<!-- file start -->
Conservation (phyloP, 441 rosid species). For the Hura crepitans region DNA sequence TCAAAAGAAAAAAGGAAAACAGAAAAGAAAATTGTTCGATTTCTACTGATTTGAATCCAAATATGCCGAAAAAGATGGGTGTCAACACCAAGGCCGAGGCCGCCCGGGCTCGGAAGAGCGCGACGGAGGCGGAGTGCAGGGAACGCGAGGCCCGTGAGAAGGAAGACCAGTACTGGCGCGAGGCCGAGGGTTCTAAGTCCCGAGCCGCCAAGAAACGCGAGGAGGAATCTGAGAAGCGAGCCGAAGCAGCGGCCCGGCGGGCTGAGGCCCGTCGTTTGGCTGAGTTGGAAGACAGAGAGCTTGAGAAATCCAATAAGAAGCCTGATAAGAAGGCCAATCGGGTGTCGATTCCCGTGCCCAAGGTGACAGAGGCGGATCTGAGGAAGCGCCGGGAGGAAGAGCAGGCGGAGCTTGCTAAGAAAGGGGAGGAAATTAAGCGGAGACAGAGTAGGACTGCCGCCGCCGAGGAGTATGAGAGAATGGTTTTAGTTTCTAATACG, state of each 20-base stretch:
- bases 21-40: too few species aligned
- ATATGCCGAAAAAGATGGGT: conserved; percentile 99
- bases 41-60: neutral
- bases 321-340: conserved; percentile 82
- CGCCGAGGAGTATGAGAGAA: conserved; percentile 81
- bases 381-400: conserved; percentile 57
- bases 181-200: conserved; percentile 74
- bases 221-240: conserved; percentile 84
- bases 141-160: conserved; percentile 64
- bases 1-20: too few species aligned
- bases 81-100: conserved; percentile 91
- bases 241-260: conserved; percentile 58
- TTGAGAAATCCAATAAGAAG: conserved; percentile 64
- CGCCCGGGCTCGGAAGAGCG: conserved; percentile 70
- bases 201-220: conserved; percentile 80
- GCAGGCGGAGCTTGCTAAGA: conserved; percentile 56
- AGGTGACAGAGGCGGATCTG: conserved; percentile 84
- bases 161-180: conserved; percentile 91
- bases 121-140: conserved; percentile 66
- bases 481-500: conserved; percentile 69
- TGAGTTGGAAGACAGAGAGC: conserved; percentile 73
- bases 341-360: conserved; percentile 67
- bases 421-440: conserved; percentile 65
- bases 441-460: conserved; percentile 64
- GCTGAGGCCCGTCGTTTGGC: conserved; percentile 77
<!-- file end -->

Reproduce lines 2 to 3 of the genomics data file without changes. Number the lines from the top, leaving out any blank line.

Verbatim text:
- bases 21-40: too few species aligned
- ATATGCCGAAAAAGATGGGT: conserved; percentile 99